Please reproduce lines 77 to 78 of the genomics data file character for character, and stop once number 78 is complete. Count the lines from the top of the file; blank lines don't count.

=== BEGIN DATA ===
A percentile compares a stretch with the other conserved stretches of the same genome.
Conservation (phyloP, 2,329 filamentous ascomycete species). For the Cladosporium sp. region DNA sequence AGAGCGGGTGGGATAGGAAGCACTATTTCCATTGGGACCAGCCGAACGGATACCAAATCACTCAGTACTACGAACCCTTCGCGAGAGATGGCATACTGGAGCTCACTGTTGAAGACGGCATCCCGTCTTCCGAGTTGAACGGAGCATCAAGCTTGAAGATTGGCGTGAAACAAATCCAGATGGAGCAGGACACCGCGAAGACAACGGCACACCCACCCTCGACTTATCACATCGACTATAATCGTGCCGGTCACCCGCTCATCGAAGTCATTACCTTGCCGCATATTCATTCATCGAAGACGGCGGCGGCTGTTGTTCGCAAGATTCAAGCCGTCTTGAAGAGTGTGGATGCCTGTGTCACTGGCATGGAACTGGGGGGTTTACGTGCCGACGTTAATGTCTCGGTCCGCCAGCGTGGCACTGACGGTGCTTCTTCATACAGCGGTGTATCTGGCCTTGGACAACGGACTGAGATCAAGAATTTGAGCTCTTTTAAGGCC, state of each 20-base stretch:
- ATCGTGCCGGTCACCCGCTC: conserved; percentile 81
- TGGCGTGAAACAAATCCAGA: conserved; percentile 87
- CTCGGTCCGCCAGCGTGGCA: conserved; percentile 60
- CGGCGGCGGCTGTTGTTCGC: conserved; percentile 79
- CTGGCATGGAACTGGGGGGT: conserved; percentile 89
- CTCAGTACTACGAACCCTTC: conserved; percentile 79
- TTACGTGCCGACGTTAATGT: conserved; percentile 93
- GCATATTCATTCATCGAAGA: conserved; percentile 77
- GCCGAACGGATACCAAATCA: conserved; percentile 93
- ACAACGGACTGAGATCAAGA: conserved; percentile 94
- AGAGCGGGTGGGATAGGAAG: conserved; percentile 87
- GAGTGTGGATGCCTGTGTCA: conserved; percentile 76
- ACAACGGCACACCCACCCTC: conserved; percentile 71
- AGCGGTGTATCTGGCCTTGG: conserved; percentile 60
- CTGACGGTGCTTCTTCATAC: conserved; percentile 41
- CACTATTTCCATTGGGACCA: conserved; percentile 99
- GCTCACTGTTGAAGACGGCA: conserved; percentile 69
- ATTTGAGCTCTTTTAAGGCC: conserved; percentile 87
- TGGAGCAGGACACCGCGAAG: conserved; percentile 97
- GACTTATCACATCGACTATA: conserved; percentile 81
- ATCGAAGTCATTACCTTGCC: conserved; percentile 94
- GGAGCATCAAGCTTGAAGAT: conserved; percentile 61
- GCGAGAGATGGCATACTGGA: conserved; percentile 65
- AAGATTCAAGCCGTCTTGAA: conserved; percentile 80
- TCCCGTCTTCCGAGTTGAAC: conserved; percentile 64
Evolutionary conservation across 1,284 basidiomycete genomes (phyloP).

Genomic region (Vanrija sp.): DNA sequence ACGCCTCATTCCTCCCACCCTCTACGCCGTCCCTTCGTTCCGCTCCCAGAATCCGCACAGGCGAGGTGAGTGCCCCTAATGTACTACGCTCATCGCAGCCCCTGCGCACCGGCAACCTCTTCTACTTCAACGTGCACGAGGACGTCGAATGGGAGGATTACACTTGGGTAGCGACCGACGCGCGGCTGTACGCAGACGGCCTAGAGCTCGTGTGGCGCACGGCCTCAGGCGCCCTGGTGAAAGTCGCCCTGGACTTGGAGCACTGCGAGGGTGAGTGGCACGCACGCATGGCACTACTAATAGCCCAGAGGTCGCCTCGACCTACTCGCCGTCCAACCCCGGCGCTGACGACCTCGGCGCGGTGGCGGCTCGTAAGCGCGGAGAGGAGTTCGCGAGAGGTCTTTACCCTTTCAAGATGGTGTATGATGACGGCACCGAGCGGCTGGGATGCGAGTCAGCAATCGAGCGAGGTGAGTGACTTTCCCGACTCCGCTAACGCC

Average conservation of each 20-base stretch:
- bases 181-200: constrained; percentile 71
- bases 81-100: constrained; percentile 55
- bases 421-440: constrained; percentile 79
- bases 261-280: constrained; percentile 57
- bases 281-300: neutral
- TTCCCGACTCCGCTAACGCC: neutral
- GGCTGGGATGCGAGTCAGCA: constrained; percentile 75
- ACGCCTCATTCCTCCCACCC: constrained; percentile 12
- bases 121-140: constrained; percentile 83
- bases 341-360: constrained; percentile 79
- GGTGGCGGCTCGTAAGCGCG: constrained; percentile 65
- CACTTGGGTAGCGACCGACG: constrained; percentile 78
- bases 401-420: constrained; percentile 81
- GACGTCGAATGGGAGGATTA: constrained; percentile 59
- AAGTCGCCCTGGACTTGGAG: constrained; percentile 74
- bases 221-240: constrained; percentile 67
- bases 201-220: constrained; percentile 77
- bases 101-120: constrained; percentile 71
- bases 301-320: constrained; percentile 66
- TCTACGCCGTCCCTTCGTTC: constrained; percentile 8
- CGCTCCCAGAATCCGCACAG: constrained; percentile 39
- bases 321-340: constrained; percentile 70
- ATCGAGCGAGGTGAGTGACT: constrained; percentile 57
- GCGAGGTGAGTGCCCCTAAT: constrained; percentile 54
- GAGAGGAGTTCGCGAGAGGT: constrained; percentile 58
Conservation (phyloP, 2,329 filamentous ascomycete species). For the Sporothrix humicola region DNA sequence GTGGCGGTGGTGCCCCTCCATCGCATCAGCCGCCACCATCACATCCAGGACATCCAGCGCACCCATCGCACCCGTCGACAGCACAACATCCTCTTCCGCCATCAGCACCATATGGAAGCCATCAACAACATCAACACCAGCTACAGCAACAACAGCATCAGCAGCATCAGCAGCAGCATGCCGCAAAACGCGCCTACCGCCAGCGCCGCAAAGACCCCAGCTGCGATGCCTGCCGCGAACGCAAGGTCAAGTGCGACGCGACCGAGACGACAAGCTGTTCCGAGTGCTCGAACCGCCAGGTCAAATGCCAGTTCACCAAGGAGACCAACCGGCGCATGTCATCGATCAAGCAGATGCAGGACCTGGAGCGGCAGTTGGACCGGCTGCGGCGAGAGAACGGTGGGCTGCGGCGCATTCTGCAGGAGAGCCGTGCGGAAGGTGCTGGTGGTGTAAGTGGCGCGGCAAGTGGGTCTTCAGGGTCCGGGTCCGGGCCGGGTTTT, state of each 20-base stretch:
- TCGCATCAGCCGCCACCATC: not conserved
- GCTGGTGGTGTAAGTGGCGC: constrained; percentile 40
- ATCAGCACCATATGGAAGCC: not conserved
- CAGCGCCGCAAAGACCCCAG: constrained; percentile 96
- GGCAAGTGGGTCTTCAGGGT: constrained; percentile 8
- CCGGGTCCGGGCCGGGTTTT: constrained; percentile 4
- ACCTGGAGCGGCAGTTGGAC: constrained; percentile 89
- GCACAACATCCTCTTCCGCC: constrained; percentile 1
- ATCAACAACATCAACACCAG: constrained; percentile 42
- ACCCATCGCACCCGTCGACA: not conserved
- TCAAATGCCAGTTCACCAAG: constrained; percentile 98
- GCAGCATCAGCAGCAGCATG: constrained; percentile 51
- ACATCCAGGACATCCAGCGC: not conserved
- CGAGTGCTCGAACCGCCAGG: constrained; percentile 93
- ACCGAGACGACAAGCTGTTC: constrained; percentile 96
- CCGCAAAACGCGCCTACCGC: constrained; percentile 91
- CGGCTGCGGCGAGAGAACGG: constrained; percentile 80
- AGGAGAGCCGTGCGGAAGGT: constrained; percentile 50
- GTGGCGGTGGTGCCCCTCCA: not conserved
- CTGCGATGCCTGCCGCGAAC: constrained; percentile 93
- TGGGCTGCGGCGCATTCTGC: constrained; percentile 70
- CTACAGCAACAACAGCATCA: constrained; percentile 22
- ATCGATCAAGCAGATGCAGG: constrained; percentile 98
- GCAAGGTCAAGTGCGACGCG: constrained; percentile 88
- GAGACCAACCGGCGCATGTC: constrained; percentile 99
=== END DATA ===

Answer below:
- TGGGCTGCGGCGCATTCTGC: constrained; percentile 70
- CTACAGCAACAACAGCATCA: constrained; percentile 22